Sky survey of stars: How PASIPHAE instrument would help scientists look into sudden expansion of universe

By: |
June 15, 2021 5:47 PM

PASIPHAE is being developed by a team led by an Indian astronomer.

Scientists believe that the universe, soon after its formation, went through a phase where it expanded at a rapid pace, before slowing down. (Representational image)

PASIPHAE: As the scientific community across the world is looking to find answers behind the origin of the universe, an Indian astronomer is leading the development of an important instrument that is slated to be used for a sky survey to study the stars. According to a report in IE, the instrument development project is being backed by several of the leading institutions in the world. This indicates the growing stature of India in terms of its capability of building complex instruments for astronomical studies and research. The project is called Polar-Areas Stellar-Imaging in Polarisation High-Accuracy Experiment or PASIPHAE, which has been named after Greek Sun God’s daughter. This instrument would aid scientists in their study of polarisation in light coming from innumerable stars.

Two high-tech optical polarimeters would be used to simultaneously study the northern as well as the southern skies during the survey, the report said. The focus would be to capture starlight polarisation of very faint stars. These stars are very far away and therefore, their polarisation signals have not yet been studied in a systematic way. The GAIA satellite measurements would help in ascertaining the distances between these stars and the Earth.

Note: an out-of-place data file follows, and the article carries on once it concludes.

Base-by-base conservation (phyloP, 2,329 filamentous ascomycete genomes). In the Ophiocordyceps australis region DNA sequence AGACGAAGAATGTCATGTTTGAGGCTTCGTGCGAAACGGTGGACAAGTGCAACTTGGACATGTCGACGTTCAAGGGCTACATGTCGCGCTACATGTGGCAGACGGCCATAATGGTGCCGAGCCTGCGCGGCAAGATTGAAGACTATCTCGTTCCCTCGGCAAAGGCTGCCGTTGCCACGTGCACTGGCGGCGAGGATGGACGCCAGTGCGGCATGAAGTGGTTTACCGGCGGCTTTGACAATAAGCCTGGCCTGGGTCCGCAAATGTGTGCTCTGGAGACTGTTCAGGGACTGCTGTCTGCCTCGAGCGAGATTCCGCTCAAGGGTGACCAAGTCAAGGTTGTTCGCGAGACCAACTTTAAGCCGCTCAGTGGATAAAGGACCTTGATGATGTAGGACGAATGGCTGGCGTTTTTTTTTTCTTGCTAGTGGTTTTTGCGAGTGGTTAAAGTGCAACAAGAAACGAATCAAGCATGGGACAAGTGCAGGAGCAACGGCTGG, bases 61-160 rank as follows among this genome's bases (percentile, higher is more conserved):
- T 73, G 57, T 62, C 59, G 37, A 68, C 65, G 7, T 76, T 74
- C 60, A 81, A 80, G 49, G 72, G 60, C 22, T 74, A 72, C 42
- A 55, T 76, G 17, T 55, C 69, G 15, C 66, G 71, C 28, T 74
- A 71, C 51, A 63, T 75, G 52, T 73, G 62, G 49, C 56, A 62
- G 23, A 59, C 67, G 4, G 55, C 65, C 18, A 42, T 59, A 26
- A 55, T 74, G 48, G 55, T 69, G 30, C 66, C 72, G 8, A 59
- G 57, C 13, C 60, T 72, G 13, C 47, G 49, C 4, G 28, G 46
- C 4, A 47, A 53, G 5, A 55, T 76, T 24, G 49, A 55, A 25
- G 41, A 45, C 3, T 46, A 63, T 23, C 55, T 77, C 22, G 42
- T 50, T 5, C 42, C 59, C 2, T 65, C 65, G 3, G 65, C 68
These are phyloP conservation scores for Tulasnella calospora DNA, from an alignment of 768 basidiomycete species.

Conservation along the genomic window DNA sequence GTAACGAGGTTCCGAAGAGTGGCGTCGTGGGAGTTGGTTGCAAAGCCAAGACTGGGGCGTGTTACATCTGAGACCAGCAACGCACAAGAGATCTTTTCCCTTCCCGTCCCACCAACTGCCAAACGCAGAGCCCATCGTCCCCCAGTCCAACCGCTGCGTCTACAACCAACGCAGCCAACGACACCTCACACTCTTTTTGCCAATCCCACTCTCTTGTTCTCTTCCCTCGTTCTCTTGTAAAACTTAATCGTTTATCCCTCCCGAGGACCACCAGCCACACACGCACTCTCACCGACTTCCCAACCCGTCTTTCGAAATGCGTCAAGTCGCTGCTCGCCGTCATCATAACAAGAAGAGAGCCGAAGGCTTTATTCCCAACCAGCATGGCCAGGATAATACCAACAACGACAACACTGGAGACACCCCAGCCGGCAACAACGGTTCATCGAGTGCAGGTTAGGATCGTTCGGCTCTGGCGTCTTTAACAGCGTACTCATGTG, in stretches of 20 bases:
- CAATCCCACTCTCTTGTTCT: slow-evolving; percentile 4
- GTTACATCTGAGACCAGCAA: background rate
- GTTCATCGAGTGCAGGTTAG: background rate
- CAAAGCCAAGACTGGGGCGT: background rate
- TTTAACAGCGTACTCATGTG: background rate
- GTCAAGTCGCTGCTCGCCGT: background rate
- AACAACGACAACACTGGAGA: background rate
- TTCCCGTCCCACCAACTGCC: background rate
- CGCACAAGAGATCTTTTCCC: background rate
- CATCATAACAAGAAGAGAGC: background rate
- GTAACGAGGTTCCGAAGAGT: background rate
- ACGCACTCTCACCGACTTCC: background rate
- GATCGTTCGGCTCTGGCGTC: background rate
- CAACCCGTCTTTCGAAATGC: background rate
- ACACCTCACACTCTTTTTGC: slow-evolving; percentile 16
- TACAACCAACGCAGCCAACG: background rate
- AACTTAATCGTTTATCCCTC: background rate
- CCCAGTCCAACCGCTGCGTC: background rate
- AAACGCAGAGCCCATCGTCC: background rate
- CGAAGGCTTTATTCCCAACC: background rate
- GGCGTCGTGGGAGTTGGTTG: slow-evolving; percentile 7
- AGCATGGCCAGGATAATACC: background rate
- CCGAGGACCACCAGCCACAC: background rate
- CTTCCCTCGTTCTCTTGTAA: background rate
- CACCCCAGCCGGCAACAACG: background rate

With the help of these data and a novel polarimeter called the Wide Area Linear Optical Polarimeter or the WALOP, scientists would undertake a magnetic field tomography mapping of very large areas of the sky, the report added.

Scientists believe that the universe, soon after its formation, went through a phase where it expanded at a rapid pace, before slowing down. However, there is no direct evidence of such an inflationary expansion. Experts are of the view that a definitive consequence of this inflation is that some fraction of the Cosmic Microwave Background or CMB radiation should have left traces in a specific type of polarisation called the B-mode signal. But previous attempts of tracing this polarisation have largely failed due to the Milky Way’s high emission of polarised radiation. Apart from this, the high amount of dust cloud clusters also scatter and polarise starlight.

Scientists have compared trying to study the CMB radiation polarisation signal through the galaxy’s emission currently to trying to look at faint stars during the day.

This is where the PASIPHAE comes in. The instruments would calculate the polarisation of starlight over large portions of the sky, and then, with the help of distance measurements from GAIA, a three-dimensional model of galactic dust and magnetic field structure would be created. With this, the polarised foreground light due to the galaxy could be removed so that scientists could look for the B-mode signal.

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